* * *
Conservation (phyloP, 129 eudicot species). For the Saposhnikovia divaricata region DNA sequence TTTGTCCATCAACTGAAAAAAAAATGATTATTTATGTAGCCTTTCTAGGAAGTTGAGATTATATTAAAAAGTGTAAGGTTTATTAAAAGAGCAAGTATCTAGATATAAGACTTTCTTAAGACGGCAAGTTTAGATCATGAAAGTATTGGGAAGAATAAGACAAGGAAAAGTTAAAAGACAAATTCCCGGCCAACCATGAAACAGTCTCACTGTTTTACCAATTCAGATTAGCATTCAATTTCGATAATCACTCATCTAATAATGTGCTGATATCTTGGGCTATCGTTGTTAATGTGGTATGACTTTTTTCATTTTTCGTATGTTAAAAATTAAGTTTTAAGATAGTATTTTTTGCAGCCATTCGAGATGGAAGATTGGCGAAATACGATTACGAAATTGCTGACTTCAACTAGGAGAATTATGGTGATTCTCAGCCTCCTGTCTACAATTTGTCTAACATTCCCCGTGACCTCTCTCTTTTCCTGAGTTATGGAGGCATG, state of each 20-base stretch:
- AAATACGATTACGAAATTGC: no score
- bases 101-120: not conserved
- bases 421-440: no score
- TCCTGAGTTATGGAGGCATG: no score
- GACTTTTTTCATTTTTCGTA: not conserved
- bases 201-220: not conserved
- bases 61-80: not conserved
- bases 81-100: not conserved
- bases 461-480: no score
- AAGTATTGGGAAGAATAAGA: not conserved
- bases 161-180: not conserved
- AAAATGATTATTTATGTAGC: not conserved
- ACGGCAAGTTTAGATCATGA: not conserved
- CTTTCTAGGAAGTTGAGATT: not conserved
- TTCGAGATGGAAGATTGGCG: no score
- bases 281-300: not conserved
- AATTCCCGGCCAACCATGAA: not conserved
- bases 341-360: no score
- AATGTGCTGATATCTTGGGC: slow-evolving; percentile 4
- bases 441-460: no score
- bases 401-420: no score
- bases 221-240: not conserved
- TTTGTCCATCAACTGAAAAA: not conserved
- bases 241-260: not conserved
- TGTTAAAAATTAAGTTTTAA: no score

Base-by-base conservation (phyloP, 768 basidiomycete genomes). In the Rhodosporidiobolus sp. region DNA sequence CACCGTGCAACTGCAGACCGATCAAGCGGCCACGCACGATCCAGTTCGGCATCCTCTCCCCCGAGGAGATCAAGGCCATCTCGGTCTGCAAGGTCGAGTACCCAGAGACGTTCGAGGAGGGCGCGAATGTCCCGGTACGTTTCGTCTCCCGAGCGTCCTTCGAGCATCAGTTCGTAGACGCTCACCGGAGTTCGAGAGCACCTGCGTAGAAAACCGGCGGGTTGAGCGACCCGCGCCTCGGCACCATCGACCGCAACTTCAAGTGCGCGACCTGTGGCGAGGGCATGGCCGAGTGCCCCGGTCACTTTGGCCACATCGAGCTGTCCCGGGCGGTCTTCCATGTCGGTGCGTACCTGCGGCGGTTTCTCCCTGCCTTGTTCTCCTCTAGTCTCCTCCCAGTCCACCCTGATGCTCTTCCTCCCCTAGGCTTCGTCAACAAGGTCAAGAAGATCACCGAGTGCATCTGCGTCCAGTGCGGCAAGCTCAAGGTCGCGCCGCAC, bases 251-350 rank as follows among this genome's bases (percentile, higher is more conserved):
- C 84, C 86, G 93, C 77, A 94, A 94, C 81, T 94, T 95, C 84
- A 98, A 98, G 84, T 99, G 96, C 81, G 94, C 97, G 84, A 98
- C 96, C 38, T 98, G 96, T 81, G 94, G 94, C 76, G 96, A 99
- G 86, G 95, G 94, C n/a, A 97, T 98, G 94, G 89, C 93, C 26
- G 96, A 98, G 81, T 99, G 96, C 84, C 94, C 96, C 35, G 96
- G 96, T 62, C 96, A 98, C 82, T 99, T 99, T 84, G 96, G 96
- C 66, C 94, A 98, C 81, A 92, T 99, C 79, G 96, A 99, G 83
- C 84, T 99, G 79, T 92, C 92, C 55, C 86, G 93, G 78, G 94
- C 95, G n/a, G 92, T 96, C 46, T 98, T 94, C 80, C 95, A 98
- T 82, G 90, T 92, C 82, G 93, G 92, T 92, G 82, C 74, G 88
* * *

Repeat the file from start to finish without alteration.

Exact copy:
Conservation (phyloP, 129 eudicot species). For the Saposhnikovia divaricata region DNA sequence TTTGTCCATCAACTGAAAAAAAAATGATTATTTATGTAGCCTTTCTAGGAAGTTGAGATTATATTAAAAAGTGTAAGGTTTATTAAAAGAGCAAGTATCTAGATATAAGACTTTCTTAAGACGGCAAGTTTAGATCATGAAAGTATTGGGAAGAATAAGACAAGGAAAAGTTAAAAGACAAATTCCCGGCCAACCATGAAACAGTCTCACTGTTTTACCAATTCAGATTAGCATTCAATTTCGATAATCACTCATCTAATAATGTGCTGATATCTTGGGCTATCGTTGTTAATGTGGTATGACTTTTTTCATTTTTCGTATGTTAAAAATTAAGTTTTAAGATAGTATTTTTTGCAGCCATTCGAGATGGAAGATTGGCGAAATACGATTACGAAATTGCTGACTTCAACTAGGAGAATTATGGTGATTCTCAGCCTCCTGTCTACAATTTGTCTAACATTCCCCGTGACCTCTCTCTTTTCCTGAGTTATGGAGGCATG, state of each 20-base stretch:
- AAATACGATTACGAAATTGC: no score
- bases 101-120: not conserved
- bases 421-440: no score
- TCCTGAGTTATGGAGGCATG: no score
- GACTTTTTTCATTTTTCGTA: not conserved
- bases 201-220: not conserved
- bases 61-80: not conserved
- bases 81-100: not conserved
- bases 461-480: no score
- AAGTATTGGGAAGAATAAGA: not conserved
- bases 161-180: not conserved
- AAAATGATTATTTATGTAGC: not conserved
- ACGGCAAGTTTAGATCATGA: not conserved
- CTTTCTAGGAAGTTGAGATT: not conserved
- TTCGAGATGGAAGATTGGCG: no score
- bases 281-300: not conserved
- AATTCCCGGCCAACCATGAA: not conserved
- bases 341-360: no score
- AATGTGCTGATATCTTGGGC: slow-evolving; percentile 4
- bases 441-460: no score
- bases 401-420: no score
- bases 221-240: not conserved
- TTTGTCCATCAACTGAAAAA: not conserved
- bases 241-260: not conserved
- TGTTAAAAATTAAGTTTTAA: no score

Base-by-base conservation (phyloP, 768 basidiomycete genomes). In the Rhodosporidiobolus sp. region DNA sequence CACCGTGCAACTGCAGACCGATCAAGCGGCCACGCACGATCCAGTTCGGCATCCTCTCCCCCGAGGAGATCAAGGCCATCTCGGTCTGCAAGGTCGAGTACCCAGAGACGTTCGAGGAGGGCGCGAATGTCCCGGTACGTTTCGTCTCCCGAGCGTCCTTCGAGCATCAGTTCGTAGACGCTCACCGGAGTTCGAGAGCACCTGCGTAGAAAACCGGCGGGTTGAGCGACCCGCGCCTCGGCACCATCGACCGCAACTTCAAGTGCGCGACCTGTGGCGAGGGCATGGCCGAGTGCCCCGGTCACTTTGGCCACATCGAGCTGTCCCGGGCGGTCTTCCATGTCGGTGCGTACCTGCGGCGGTTTCTCCCTGCCTTGTTCTCCTCTAGTCTCCTCCCAGTCCACCCTGATGCTCTTCCTCCCCTAGGCTTCGTCAACAAGGTCAAGAAGATCACCGAGTGCATCTGCGTCCAGTGCGGCAAGCTCAAGGTCGCGCCGCAC, bases 251-350 rank as follows among this genome's bases (percentile, higher is more conserved):
- C 84, C 86, G 93, C 77, A 94, A 94, C 81, T 94, T 95, C 84
- A 98, A 98, G 84, T 99, G 96, C 81, G 94, C 97, G 84, A 98
- C 96, C 38, T 98, G 96, T 81, G 94, G 94, C 76, G 96, A 99
- G 86, G 95, G 94, C n/a, A 97, T 98, G 94, G 89, C 93, C 26
- G 96, A 98, G 81, T 99, G 96, C 84, C 94, C 96, C 35, G 96
- G 96, T 62, C 96, A 98, C 82, T 99, T 99, T 84, G 96, G 96
- C 66, C 94, A 98, C 81, A 92, T 99, C 79, G 96, A 99, G 83
- C 84, T 99, G 79, T 92, C 92, C 55, C 86, G 93, G 78, G 94
- C 95, G n/a, G 92, T 96, C 46, T 98, T 94, C 80, C 95, A 98
- T 82, G 90, T 92, C 82, G 93, G 92, T 92, G 82, C 74, G 88